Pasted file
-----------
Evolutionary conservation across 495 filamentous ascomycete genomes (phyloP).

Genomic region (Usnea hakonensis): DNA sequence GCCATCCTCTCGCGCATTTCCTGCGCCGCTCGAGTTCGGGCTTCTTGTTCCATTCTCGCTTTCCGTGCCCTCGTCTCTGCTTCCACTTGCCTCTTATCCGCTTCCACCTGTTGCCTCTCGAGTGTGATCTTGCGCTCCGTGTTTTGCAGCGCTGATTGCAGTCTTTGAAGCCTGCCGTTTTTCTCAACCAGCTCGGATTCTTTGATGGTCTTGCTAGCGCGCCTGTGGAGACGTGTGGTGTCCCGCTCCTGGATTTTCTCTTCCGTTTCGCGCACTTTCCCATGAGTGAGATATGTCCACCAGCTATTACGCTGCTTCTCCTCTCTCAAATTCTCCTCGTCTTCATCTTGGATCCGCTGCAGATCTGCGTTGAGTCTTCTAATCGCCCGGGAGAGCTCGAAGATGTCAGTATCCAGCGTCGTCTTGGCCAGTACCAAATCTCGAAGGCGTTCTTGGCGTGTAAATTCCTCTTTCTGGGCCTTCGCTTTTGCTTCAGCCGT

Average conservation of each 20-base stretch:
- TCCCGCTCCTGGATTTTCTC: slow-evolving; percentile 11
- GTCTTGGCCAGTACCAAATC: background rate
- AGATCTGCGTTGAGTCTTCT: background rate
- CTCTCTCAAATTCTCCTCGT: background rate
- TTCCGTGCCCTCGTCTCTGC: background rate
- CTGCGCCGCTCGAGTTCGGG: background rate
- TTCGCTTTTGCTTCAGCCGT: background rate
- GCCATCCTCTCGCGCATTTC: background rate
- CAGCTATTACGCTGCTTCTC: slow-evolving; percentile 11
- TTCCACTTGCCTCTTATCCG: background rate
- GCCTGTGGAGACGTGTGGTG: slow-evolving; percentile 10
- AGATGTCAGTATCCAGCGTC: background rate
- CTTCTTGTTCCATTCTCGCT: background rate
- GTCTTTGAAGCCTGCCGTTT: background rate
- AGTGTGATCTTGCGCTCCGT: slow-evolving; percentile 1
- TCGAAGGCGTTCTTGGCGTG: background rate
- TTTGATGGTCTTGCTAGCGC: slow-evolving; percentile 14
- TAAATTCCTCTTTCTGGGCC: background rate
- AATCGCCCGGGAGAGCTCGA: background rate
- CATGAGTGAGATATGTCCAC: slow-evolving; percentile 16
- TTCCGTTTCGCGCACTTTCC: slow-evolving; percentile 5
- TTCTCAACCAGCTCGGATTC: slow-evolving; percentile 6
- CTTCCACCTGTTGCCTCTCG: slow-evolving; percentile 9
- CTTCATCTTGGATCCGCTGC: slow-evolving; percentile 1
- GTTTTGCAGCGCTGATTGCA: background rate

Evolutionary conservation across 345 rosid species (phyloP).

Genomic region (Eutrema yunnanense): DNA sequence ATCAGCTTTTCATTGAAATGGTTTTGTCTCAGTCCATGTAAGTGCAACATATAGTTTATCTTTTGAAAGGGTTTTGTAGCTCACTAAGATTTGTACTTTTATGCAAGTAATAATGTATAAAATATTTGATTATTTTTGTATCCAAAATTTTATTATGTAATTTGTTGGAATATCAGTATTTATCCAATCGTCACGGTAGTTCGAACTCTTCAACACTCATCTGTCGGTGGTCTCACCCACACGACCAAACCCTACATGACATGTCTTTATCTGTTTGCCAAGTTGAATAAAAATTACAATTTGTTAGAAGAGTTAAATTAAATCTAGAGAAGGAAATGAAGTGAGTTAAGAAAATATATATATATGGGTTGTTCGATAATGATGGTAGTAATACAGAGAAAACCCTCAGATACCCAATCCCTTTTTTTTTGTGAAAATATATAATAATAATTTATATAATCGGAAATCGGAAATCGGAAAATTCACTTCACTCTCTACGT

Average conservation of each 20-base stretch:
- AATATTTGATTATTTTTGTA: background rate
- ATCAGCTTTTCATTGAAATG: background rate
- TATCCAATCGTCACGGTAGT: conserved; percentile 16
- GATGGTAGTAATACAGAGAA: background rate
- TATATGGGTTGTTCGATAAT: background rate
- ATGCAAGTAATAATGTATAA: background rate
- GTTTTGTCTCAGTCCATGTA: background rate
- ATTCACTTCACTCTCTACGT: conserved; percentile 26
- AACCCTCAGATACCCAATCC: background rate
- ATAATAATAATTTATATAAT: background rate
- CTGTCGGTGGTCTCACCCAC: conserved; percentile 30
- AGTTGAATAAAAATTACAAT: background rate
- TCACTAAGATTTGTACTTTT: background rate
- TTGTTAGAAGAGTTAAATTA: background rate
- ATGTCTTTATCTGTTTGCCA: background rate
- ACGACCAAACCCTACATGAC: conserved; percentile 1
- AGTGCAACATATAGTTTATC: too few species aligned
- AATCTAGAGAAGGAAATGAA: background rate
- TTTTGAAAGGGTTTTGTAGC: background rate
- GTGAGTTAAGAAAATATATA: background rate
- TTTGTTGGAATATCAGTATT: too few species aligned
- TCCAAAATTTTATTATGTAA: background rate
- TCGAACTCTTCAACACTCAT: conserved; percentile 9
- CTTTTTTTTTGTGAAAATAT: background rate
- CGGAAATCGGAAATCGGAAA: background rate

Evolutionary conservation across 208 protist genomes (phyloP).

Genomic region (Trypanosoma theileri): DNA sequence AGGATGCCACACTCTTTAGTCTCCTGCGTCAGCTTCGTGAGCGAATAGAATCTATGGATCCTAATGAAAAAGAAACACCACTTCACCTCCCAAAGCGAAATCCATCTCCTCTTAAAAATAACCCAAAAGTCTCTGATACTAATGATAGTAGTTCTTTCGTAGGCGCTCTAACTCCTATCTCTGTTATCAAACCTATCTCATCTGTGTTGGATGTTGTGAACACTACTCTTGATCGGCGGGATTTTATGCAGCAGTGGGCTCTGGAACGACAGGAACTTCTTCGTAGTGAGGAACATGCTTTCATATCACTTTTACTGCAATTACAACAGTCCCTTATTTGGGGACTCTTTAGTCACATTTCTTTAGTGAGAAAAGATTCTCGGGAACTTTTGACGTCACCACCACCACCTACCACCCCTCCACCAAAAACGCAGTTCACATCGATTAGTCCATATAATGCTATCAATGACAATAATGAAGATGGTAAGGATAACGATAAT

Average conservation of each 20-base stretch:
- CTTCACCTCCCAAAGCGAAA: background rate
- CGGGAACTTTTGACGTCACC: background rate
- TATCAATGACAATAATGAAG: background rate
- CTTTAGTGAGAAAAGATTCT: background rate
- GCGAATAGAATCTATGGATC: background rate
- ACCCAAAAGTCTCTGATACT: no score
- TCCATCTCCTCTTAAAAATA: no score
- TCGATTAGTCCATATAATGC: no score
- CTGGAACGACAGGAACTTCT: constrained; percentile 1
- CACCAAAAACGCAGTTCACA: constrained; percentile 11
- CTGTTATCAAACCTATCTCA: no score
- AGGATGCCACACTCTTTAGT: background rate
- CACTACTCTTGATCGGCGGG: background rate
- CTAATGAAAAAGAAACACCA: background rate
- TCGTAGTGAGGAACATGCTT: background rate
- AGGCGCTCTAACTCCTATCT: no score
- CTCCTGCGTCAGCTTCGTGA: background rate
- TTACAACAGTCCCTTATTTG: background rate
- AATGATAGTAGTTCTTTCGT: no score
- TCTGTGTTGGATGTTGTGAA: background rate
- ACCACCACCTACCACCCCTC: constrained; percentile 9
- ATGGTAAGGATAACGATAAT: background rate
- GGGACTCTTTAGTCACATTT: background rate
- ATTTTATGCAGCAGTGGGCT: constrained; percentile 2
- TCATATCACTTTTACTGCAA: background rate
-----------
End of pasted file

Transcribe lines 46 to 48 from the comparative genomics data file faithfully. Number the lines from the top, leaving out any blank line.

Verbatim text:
- ATGTCTTTATCTGTTTGCCA: background rate
- ACGACCAAACCCTACATGAC: conserved; percentile 1
- AGTGCAACATATAGTTTATC: too few species aligned